1. I love the marinated soybean sprouts. I have tried on a few occasions to make them myself but they never taste as good. Any hints?

                      1 Reply
                      1. re: srr

                        marinated or seasoned? Here's recipe you can try out for seasoned soy bean sprouts:


                      2. water kimchi (nabak kimchi?), daikon kimchi, and those lovely potato cubes boiled in sweetened soy... so tasty.

                        1 Reply
                        1. re: mbe

                          you can refer to them as mool kimchee too

                        2. I don't know if I have one favorite. Here are some banchan I've enjoyed:

                          Various kinds of kimchi, including a napa cabbage kimchi with a delicious tomato sauce, fizzy radish kimchi (at Gam Mee Ok on 32 St. in Manhattan), a dish made with yellow sweet potato (just sweet enough to leave for "dessert" - I had this one at Woo Chon on Kissena Blvd. in Flushing, Queens, NY), and glazed black beans (sweet and slightly salty).

                          What's fun is when good Korean restaurants vary the banchan so that there's always a good surprise or two each time you go.

                          5 Replies
                          1. re: Pan

                            do you know how the sweet potato and black bean dish was prepared Pan?

                            1. re: kare_raisu

                              Those were two different dishes. No, I really don't know how they're made; I just eat 'em! :-)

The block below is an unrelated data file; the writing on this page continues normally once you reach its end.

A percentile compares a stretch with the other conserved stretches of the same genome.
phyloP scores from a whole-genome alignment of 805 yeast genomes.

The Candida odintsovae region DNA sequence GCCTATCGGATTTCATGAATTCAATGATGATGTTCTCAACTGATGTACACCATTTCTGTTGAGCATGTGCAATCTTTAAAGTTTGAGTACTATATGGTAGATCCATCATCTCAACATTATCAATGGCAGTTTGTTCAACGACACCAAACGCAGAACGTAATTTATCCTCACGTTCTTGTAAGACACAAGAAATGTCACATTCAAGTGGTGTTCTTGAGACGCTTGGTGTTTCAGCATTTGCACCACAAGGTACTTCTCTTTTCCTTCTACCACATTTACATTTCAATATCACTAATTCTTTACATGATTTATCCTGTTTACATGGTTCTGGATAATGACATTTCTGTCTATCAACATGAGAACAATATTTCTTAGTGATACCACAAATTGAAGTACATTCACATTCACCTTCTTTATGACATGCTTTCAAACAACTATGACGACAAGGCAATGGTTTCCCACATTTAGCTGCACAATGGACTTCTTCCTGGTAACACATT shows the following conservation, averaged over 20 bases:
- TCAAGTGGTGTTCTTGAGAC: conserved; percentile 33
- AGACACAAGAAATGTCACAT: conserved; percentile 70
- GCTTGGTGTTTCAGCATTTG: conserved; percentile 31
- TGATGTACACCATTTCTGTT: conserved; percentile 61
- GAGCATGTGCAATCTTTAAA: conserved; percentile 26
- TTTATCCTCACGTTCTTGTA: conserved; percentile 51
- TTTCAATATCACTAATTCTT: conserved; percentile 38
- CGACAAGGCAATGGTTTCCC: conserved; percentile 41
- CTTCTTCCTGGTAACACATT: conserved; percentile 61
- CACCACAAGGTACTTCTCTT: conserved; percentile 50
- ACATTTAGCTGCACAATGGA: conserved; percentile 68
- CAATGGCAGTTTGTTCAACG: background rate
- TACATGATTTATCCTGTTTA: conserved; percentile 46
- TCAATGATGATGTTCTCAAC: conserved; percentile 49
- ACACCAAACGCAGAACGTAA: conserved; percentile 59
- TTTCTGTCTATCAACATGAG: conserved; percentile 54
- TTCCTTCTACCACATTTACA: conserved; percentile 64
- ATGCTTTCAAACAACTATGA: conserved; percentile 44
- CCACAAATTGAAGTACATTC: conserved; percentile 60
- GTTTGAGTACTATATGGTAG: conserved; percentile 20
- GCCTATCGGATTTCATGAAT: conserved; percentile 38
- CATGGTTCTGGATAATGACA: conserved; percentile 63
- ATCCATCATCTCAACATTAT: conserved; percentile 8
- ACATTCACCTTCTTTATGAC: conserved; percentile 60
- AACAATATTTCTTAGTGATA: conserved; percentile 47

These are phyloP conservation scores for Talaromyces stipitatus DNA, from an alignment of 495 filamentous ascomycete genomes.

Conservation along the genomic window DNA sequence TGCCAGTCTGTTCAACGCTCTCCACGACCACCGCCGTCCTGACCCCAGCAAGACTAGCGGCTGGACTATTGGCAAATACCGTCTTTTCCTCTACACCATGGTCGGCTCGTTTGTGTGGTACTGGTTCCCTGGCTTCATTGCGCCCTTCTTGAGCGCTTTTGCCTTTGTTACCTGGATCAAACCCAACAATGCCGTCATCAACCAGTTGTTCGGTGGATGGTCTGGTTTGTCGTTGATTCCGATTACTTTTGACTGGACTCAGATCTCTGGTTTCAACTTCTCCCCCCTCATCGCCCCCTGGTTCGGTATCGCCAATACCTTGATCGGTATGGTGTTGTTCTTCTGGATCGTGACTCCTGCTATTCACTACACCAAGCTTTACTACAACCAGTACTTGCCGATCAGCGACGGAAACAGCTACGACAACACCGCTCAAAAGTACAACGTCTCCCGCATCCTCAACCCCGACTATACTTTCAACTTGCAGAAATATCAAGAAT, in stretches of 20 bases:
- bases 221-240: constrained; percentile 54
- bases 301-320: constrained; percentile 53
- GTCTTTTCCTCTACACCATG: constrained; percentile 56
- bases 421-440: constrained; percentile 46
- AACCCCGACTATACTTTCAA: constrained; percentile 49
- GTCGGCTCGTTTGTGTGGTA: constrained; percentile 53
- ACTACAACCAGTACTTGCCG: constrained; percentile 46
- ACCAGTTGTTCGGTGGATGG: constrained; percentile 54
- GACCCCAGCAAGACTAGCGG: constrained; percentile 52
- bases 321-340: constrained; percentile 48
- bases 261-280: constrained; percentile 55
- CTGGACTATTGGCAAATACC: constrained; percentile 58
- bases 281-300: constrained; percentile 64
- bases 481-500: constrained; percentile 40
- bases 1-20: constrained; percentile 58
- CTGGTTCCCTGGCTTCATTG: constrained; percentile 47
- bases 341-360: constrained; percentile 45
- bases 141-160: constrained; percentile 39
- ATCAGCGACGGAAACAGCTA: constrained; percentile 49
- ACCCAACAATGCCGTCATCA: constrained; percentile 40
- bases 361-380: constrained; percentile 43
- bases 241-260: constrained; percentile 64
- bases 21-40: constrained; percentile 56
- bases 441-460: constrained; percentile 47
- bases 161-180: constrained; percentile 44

Oh, the yellow sweet potato dish also had golden raisins in it.

                                1. re: kare_raisu

                                  Possibly. Or boiled, or steamed.

                              1. re: kare_raisu

                                The black beans are usually soaked first (or boiled) and then boiled in a soy sauce mixture with a small amount of sugar (as to which kind of soy sauce-there seem to be hundreds-I can't help).

                            2. What are those tiny whole fishies? I pick those. And please tell me how to make sure I get them next time :-).

                              1 Reply
                              1. A slight tangent that I think is general enough to remain in this thread: How/when are we supposed to eat the side dishes. We eat at a lot of Korean restaurants because our son is Korean but we don't know the protocol. Typically we dig into them as soon as they arrive at table (before the meal) and we each just reach across the table and take what we'd like. Several times, the server or hostess has come over and corrected something else we were doing wrong (not mixing bibimbap correctly, for example) and they're never redirected our approach to the side dishes. But possibly we're approaching the panchan so boorishly that they think we're a lost cause!